YOUNGSTOWN, Ohio (WKBN) – Don’t let the bright sunshine and blue skies fool you. We are seeing some of the coldest weather of the season, so far.
The conditions are likely to get even worse before the week is out, meaning there’s a greater risk of developing frostbite.
Fingers, toes, nose, ears and cheeks are the first at risk, and children seem more susceptible than adults.
“I think they are less likely to identify to those first stages of frostbite and may continue to sort of play and have fun in spite of those first initial steps,” said Dr. Therese Linnon with Akron Children’s Hospital Mahoning Valley.
There are three stages of frostbite:
- Frostnip: The early stage or frostnip usually causes symptoms of pins and needles, tingling, throbbing, aching or numbness. It does not cause permanent damage to the skin and can be easily treated by re-warming the skin.
- Superficial frostbite: Skin may be soft and hard and there might be ice crystals that form on the skin. Re-warming is the treatment, although it could cause your skin to turn purple, mottled and appear swollen. You should see a doctor to prevent any permanent damage.
- Severe frostbite: All layers of the skin are affected and severe tissue damage can happen. Skin will appear white or blue. Large blisters will form after re-warming. Severe tissue damage will likely happen. Medical treatment is necessary.
Children seem most prone to frostnip.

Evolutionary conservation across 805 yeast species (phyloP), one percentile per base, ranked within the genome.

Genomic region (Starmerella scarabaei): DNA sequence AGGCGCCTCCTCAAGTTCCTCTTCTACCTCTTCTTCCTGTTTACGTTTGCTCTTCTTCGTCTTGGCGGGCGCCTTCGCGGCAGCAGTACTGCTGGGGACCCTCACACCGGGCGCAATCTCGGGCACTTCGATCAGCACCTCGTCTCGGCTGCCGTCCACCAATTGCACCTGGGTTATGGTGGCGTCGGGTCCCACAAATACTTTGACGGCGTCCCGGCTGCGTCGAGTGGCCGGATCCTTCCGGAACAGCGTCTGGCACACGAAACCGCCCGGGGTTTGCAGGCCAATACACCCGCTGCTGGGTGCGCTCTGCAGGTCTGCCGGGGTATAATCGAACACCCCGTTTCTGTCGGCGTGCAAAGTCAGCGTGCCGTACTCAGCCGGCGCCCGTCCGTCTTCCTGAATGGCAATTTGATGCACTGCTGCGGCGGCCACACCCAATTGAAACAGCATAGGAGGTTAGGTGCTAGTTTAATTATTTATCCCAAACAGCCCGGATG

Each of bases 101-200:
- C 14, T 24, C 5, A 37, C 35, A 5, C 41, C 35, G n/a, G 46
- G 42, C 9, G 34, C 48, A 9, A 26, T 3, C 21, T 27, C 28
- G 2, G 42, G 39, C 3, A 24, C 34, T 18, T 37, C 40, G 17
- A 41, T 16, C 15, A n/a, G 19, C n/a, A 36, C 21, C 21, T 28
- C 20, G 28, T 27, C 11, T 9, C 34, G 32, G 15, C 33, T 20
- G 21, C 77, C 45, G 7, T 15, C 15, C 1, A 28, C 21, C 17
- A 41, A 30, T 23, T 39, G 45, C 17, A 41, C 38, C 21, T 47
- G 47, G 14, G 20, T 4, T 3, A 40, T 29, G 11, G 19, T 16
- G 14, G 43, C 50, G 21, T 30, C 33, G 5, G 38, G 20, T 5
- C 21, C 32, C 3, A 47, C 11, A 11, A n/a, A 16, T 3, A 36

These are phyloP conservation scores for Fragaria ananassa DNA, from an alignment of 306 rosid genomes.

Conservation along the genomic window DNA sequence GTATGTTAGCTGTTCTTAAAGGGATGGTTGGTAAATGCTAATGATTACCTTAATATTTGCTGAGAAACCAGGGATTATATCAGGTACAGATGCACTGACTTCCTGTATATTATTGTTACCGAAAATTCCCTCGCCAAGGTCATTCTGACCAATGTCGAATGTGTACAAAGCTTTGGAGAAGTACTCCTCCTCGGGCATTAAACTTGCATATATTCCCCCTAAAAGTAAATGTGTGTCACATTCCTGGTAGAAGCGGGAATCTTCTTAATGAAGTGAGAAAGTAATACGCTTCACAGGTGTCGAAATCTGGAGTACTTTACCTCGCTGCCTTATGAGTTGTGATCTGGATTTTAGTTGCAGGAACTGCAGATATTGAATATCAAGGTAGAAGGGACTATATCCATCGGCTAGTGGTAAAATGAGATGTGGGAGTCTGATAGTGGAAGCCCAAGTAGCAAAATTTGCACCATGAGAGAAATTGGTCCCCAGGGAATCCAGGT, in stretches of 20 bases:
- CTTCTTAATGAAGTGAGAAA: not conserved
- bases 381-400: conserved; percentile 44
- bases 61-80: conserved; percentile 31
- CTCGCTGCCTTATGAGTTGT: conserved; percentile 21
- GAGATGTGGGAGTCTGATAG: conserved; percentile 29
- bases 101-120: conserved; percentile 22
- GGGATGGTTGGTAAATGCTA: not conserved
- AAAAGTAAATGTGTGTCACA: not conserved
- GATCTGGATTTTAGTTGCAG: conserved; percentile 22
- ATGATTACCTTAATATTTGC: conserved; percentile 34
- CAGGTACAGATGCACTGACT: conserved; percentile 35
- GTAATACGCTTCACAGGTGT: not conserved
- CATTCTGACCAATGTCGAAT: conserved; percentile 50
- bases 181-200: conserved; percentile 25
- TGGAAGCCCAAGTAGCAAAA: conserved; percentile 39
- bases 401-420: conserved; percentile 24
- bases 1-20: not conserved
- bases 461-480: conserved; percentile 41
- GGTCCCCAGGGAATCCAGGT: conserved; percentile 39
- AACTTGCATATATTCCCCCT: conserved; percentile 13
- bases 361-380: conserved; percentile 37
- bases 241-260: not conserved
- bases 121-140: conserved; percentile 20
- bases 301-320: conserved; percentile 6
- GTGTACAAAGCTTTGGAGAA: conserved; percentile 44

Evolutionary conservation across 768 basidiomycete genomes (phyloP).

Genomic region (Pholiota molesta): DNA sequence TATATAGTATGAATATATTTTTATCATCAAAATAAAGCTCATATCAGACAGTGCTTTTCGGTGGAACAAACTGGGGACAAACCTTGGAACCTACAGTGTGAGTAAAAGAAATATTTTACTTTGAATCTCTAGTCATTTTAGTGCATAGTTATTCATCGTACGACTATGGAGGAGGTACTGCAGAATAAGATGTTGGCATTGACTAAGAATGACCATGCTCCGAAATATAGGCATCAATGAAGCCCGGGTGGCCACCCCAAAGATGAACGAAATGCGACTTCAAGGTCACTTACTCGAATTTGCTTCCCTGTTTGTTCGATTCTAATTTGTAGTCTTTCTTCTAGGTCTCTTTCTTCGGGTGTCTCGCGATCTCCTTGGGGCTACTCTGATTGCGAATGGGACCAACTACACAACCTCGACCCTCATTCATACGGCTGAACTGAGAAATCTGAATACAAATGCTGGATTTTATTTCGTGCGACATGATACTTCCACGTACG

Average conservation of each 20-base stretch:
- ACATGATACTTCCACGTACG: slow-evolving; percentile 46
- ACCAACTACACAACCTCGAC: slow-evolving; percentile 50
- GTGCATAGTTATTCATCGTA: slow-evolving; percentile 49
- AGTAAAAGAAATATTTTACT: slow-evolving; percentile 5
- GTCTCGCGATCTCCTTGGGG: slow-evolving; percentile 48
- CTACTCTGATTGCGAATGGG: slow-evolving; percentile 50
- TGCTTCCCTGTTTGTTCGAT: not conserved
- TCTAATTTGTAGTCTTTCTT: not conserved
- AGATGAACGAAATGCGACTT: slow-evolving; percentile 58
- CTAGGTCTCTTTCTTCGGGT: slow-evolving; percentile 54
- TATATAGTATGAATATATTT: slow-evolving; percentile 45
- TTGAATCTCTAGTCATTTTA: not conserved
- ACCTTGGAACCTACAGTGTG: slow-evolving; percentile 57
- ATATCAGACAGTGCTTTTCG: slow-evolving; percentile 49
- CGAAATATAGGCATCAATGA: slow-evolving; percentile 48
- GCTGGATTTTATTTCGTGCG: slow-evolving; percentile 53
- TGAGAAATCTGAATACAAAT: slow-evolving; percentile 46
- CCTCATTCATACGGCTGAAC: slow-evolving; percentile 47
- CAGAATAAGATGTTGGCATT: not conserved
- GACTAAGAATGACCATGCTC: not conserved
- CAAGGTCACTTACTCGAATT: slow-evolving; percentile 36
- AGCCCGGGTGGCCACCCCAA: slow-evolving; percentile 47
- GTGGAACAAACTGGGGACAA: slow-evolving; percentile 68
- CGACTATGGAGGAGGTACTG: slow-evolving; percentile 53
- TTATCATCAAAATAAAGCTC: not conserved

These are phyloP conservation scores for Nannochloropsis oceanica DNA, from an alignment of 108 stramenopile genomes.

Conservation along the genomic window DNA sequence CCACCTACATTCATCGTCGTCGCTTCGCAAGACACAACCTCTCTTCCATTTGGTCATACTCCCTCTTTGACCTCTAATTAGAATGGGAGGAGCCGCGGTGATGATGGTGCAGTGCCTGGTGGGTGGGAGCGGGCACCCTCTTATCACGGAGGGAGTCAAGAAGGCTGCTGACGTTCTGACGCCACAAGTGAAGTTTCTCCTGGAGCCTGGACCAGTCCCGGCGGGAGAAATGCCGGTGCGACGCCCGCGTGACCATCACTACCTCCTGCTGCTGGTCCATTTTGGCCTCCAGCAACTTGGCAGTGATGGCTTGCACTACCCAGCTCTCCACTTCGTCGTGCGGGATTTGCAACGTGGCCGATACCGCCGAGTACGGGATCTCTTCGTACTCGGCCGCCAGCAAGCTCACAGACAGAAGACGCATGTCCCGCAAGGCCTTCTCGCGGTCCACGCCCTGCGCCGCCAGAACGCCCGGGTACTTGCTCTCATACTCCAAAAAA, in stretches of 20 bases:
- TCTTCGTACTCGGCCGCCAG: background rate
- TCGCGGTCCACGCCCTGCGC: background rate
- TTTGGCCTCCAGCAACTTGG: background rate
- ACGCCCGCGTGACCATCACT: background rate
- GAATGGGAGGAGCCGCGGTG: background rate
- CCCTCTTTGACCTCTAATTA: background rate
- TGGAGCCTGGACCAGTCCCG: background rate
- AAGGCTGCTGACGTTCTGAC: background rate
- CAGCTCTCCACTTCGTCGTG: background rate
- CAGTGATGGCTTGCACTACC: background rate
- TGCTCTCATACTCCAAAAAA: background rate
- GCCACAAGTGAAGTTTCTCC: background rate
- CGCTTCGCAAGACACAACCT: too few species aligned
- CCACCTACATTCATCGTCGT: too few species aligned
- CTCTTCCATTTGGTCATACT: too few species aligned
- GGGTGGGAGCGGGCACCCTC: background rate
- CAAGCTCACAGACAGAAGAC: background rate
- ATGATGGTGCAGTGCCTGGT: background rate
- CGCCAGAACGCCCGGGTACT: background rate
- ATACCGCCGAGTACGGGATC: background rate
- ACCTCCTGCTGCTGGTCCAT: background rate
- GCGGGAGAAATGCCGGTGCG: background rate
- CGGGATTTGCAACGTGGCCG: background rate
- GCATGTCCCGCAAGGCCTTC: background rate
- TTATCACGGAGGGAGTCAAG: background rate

Doctors say the key to prevention is loose-fitting layers, especially with the kids.
“Dress them in one additional layer than what their parents or guardians are wearing and make sure all the areas of skin that are exposed are covered,” Linnon said.
Linnon said the figure to keep in mind is -15 degrees, regardless of whether that’s the actual temperature or the wind chill effect on your skin.
It is also a good idea to avoid having too much to drink.
“Alcohol itself causes basil dilation or allows you to lose more heat more quickly, so you are more susceptible,” said Dr. Jay Bernstein, Northside Regional Medical Center.
A person who’s had frostbite may recover completely. However, some people may be left with increased sensitivity to cold, numbness, loss of touch and lasting pain in the frostbitten areas.
Editor’s note: Dr. Jay Bernstein was misidentified in the video as a doctor at St. Elizabeth Health Center. He actually works at Northside Regional Medical Center. WKBN regrets the error.